‘Blatant spin’: SBS accused of sifting data to show ‘sexist’ Australia, and SBS’s ‘sexism’ doco is just blatant propaganda (21 November 2018) Both of these articles appeared in The Australian newspaper, and are behind a ‘paywall’. Watch this Bettina Arndt video for some good background on this issue.
La Trobe bans my talk on the fake rape crisis, by Bettina Arndt (2 August 2018) This article concerns the exaggeration of the incidence of sexual assault in Australian universities by the Australian Human Rights Commission and others.
When care becomes control – financial abuse cuts across cultures (17 January 2017) As I state in this post, most papers on financial abuse ignore the reality of male victimisation, and this is yet another example. In the absence of conclusive proof that only women were victimised one would expect a researcher to survey men and women. Failure to do so, as in this and many other cases, is evidence of gender bias to support a particular ideological narrative.
Cutting to numb the pain of sex abuse: interviews with young women in drug treatment (12 August 2016) Australia. Although this article focuses on the needs of young women, the underlying research surveyed both genders. Whilst I have yet to review the findings in detail, my default position is one of disquiet regarding the merit of applying different fixes to men and women. Without a very thorough understanding of all contributing factors, esp. in relation to cause/effect, there is a real danger that we may misinterpret the true situation. Also, from what has happened in the field of domestic violence for example, there is a real danger of a monopolisation of all available resources for the treatment of women.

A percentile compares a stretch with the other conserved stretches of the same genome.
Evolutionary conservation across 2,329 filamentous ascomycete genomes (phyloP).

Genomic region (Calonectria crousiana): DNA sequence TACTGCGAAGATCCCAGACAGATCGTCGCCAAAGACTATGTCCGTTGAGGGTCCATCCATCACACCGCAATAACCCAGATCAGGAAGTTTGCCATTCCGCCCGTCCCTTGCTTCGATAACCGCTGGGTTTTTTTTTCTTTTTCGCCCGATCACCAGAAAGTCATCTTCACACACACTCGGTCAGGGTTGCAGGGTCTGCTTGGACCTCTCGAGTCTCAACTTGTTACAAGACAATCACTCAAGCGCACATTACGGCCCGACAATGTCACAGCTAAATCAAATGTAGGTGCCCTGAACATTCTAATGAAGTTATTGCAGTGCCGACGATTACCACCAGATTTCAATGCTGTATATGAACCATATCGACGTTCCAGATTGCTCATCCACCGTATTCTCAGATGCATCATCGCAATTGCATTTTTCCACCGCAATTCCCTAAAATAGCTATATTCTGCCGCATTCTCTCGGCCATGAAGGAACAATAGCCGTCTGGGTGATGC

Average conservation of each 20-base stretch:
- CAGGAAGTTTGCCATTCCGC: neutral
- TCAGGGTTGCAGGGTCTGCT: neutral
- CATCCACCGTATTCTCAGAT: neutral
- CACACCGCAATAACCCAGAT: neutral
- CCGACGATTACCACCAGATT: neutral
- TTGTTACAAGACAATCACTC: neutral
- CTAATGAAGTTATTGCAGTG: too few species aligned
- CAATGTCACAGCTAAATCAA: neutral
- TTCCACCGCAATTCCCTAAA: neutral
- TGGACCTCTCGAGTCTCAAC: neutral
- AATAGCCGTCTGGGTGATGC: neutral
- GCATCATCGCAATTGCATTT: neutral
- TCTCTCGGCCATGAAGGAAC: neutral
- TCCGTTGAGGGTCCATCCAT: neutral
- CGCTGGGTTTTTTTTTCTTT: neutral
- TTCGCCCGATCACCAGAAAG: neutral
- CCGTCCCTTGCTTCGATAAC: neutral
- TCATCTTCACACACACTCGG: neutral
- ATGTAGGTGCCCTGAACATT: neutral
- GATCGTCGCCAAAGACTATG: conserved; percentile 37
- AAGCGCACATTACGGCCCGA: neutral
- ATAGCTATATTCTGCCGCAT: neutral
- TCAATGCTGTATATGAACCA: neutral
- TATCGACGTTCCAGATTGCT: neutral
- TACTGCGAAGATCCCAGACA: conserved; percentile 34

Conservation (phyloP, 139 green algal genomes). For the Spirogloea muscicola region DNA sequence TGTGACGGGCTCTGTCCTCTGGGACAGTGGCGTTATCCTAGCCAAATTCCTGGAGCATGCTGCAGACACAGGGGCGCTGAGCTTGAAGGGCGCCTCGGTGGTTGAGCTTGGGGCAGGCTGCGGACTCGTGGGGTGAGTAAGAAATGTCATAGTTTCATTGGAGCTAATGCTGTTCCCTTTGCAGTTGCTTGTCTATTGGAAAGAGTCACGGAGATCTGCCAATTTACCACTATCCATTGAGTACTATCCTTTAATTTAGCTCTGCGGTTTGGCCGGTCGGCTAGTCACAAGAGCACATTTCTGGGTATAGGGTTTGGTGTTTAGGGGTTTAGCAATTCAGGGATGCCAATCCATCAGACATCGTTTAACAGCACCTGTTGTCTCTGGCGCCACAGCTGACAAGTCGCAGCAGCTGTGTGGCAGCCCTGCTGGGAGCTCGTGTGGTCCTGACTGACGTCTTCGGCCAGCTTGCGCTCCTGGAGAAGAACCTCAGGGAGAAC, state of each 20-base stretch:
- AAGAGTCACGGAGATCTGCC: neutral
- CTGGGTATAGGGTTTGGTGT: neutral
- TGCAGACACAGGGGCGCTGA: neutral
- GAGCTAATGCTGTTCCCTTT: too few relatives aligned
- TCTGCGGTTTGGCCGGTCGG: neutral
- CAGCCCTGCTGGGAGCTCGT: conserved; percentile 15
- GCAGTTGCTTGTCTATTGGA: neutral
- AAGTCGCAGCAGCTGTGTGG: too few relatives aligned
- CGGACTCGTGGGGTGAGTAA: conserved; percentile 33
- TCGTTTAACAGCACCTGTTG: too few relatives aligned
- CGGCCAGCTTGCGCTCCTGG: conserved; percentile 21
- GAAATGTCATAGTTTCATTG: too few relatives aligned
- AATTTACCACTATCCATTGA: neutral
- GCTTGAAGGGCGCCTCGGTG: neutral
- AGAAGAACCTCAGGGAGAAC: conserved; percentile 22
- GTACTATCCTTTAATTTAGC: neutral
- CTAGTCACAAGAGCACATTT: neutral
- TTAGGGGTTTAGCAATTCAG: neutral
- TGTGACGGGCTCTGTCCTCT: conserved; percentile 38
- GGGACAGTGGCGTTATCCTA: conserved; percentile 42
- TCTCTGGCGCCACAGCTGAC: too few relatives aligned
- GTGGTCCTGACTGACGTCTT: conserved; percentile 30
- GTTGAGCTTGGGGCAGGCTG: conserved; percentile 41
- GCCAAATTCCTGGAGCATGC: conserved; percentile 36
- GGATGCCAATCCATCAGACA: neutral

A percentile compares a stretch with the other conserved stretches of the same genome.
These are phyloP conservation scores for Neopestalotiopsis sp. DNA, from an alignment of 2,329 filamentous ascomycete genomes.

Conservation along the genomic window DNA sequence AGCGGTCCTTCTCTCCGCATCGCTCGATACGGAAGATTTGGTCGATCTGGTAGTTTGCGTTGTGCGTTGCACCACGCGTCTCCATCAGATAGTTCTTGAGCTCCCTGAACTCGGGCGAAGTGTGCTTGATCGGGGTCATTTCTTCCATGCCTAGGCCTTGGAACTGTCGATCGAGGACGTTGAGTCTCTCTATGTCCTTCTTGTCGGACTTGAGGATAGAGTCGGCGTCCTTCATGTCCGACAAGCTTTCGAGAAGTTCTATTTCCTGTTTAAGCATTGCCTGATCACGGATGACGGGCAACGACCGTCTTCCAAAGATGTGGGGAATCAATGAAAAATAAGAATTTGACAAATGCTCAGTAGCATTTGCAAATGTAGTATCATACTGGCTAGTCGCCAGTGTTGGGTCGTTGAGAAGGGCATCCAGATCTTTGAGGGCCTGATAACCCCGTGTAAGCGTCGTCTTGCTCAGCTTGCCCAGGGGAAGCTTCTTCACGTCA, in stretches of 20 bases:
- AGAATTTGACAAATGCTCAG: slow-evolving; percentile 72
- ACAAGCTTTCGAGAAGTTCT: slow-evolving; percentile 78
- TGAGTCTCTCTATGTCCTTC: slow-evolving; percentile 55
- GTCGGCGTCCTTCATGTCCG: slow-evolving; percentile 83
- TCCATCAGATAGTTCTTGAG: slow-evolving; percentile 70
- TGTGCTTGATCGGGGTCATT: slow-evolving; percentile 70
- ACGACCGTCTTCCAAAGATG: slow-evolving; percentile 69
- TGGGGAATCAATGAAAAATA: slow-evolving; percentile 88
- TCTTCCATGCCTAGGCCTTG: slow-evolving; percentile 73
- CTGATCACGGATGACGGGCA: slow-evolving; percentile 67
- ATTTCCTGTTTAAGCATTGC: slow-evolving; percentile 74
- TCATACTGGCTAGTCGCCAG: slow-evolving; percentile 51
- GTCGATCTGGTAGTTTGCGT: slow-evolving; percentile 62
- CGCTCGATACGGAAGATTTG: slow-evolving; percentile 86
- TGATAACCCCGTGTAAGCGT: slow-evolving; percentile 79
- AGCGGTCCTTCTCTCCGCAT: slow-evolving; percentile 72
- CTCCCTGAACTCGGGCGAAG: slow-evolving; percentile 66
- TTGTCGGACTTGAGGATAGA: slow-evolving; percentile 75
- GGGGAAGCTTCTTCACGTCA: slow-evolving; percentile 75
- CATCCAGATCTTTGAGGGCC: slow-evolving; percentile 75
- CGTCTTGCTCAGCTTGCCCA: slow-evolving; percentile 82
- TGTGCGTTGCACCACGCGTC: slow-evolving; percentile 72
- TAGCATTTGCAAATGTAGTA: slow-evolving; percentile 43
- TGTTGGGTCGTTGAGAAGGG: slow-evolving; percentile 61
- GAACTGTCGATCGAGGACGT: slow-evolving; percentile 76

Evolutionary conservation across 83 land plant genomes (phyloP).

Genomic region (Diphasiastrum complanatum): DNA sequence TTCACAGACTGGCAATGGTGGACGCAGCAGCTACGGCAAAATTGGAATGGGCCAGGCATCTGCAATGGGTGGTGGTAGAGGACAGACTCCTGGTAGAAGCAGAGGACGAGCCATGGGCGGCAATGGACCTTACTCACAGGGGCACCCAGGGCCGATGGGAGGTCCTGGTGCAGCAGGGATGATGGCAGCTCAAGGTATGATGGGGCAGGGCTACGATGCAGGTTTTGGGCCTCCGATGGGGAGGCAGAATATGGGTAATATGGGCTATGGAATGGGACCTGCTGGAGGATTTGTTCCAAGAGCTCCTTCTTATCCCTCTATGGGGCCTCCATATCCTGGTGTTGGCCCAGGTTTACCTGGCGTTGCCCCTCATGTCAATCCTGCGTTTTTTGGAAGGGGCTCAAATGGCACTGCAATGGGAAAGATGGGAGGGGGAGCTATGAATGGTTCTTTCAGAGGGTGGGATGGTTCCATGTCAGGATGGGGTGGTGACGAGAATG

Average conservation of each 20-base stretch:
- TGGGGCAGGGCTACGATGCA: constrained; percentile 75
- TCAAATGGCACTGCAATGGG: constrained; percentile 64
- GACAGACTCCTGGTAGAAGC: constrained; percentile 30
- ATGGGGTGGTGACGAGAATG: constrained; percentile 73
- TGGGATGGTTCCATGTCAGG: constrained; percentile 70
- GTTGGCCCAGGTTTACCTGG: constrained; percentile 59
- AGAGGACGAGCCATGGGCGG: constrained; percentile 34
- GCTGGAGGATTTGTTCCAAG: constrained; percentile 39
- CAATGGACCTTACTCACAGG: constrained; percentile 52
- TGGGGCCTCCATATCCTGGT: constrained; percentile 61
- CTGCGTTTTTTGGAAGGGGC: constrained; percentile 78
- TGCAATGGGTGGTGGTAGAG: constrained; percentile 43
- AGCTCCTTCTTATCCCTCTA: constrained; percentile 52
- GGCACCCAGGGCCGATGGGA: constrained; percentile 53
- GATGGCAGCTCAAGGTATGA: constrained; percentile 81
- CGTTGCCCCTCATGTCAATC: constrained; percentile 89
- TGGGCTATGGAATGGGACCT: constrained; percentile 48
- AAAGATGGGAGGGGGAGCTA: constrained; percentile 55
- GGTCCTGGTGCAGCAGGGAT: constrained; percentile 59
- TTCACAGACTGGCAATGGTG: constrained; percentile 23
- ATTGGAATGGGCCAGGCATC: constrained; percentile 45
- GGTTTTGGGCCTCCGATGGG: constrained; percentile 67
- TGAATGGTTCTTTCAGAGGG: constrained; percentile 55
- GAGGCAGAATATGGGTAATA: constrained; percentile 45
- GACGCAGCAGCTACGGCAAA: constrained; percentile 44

Anti-abuse campaign targets university students (22 February 2016) Australia. Typical of Our Watch research this survey appears designed to deliver a pre-determined finding of gendered female victimhood. The article reports one part of the picture, but where are the responses to (for example) how many boys were pressured “to do sexual things”? Whether girls respect the ability to consent in relation to boys who are drunk, etc.
(I believe there to be a question mark over the extent to which the Australian Research Council is itself free of gender bias. I say this not in terms of funds provided to male versus female researchers, but in terms of social research projects with a feminist orientation being strongly favoured. Consider the examples provided of feminist research mentioned in this other blog post, as well as this article which will be discussed in a future post. The author of this article presenting a feminist-concordant perspective on the gender pay gap was also ARC-funded. These spreadsheets look at the nature of projects funded by the ARC)